It’s never a good idea to try and clean your vagina with soap or perfume, or by douching. “This is likely to make the situation worse, as it causes additional irritation and washes away the natural protection of the vagina,” Dr. Montgomery says. He recommends washing the vulva (your external genital area) with gentle soap and water only. If you feel the need to wash internally, use only warm water — no chemicals or soap -— and do this infrequently. Drink plenty of liquids and eat foods with vitamin C to improve the PH balance in your vagina and urine, which will help reduce bacteria counts.

“Most important,” Dr. Montgomery says, “Any woman who feels her symptoms are not being addressed needs to be assertive with her provider about getting better treatment or being referred to a different provider for consultation.”

Just a Different Genital Odor

If the odor is just different, what you’re experiencing is probably normal, natural and nothing to be embarrassed about. Sexual health educator and counselor Ellen Barnard, co-owner of A Woman’s Touch Sexuality Resource Center, explains: “The change in odor is due to the change in pH that happens after menopause, Some women describe it as a change from a ‘sweet’ odor to a more ‘musky’ or ‘sweaty’ one. The way to address it is to restore the vaginal pH through a combination of healthy eating, exercise and internal vaginal massage. This could be the Vaginal Renewal program or some other internal massage that promotes blood flow to the vaginal skin and encourages skin cell turnover.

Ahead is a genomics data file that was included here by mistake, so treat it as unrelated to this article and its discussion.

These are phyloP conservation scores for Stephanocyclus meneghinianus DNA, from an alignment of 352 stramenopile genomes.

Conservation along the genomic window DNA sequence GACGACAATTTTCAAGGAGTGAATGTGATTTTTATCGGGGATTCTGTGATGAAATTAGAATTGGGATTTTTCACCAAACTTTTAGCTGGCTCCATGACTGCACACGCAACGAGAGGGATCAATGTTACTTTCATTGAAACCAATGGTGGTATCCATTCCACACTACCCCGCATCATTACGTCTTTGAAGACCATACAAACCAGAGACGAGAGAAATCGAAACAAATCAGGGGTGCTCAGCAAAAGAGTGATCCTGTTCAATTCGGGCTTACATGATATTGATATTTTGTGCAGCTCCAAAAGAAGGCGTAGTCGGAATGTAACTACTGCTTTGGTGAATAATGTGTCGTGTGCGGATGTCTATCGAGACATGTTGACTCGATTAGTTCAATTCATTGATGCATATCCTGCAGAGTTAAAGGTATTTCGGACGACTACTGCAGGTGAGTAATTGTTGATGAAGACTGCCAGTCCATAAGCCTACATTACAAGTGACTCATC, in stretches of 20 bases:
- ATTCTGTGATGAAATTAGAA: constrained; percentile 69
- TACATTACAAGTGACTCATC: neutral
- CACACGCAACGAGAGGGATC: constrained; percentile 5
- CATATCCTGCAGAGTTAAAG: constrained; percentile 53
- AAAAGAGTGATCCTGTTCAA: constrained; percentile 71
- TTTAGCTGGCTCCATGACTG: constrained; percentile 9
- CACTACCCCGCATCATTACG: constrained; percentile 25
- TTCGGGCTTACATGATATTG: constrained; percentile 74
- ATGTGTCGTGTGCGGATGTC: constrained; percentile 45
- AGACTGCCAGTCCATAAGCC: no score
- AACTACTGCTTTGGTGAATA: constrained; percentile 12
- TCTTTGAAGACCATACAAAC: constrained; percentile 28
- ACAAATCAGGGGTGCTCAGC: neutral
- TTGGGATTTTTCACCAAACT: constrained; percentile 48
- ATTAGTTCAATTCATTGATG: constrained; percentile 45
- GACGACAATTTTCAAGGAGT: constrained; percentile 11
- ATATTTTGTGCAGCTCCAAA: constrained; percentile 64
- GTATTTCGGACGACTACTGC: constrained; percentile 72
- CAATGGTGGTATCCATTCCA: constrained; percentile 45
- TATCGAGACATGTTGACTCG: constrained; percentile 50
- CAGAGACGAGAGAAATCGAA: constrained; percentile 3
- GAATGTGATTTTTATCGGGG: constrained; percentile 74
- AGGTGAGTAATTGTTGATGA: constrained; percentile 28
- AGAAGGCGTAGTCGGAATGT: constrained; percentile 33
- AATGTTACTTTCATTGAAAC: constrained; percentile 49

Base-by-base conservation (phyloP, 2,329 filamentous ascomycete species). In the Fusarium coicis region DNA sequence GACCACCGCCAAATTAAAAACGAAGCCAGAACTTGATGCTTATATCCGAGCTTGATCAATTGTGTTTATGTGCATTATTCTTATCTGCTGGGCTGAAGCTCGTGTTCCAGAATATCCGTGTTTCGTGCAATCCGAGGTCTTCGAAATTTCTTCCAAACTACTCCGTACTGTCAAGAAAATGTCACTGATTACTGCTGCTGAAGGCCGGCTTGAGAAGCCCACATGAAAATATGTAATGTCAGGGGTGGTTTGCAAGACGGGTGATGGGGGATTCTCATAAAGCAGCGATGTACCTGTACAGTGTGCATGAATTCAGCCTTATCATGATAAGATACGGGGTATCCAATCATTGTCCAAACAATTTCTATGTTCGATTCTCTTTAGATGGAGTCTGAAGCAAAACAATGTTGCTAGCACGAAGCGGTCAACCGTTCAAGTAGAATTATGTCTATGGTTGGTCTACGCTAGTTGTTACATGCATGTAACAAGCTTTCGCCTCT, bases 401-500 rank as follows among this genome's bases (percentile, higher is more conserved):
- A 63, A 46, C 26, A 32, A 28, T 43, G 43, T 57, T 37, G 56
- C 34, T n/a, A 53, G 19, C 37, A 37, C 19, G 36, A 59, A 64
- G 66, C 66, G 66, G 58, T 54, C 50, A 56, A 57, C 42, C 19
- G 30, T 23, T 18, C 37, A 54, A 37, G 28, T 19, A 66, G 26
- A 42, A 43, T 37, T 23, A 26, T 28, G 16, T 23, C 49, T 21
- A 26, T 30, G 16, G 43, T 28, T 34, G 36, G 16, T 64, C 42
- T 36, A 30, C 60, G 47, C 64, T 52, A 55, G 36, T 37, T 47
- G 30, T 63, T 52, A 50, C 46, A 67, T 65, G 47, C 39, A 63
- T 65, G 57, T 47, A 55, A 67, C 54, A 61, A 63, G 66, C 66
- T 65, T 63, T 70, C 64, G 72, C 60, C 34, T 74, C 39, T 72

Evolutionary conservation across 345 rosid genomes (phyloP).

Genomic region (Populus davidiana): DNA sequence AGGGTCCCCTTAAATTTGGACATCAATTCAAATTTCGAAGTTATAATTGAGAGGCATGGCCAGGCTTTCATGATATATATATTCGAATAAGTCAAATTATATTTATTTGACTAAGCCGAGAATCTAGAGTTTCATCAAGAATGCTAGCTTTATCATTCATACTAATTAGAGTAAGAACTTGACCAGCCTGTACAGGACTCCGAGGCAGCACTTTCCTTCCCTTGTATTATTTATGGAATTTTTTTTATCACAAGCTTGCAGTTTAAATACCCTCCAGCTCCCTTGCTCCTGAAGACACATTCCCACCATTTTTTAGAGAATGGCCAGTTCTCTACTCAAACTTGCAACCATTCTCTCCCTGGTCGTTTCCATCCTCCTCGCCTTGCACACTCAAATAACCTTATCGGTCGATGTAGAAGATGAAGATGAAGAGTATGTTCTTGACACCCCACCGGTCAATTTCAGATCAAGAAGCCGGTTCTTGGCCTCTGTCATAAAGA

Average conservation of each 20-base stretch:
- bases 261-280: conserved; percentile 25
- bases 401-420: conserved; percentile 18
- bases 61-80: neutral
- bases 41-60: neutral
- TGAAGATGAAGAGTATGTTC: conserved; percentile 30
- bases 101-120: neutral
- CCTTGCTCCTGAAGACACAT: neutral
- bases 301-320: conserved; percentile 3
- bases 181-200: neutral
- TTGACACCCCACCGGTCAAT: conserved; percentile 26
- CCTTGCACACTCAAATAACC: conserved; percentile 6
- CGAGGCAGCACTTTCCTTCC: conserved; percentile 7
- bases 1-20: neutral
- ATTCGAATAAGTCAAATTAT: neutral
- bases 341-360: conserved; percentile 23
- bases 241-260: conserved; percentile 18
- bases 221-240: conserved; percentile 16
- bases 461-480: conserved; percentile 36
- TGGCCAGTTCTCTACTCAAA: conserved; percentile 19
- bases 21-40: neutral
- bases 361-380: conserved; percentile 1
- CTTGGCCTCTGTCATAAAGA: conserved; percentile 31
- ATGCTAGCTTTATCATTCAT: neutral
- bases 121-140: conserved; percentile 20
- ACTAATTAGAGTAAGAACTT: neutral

Although a product like RepHresh gel doesn’t treat the underlying cause, it can be a quick fix, as long as you have no irritation or sensitivity to any of the ingredients, Barnard says.

I was struck by your adamant refusal to let a partner give you oral sex or even touch your genitals because of the odor that you’re concerned about. You can always use a Glyde scented dam — a latex barrier that covers the vulva but lets sensation through — for cunnilingus. It seems unlikely that your partner would notice your odor through manual stimulation unless there really is a medical problem. In fact,
I wonder if you are overestimating what your partner might experience because of your anxiety about the smell. You say you’re not in a relationship now because of this. Get yourself checked out by a second doctor, and if, indeed, there is no medical problem, I hope you’ll try Barnard’s suggestions and open yourself to the pleasures of a future relationship. —Joan

 

joan-priceWould you like to see more questions and answers? See all of Joan’s advice in Sex @ Our Age.

Send Joan your questions by emailing sexpert@seniorplanet.org. All information is confidential.

Joan Price is the author of the new “Ultimate Guide to Sex After 50: How to Maintain – or Regain! – a Spicy, Satisfying Sex Life”;  the award-winning self-help book “Naked at Our Age: Talking Out Loud about Senior Sex”; and the sexy memoir, “Better Than I Ever Expected: Straight Talk about Sex After Sixty.” Visit Joan’s  blog, “Naked at Our Age,” and her Facebook page.

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13 comments
  • FRANK CARMEN, L.r.c.
    REPLY

    I performed oral sex on a young woman, one time, who used boric acid douches.
    It was a horrible experience and I never saw this Woman again!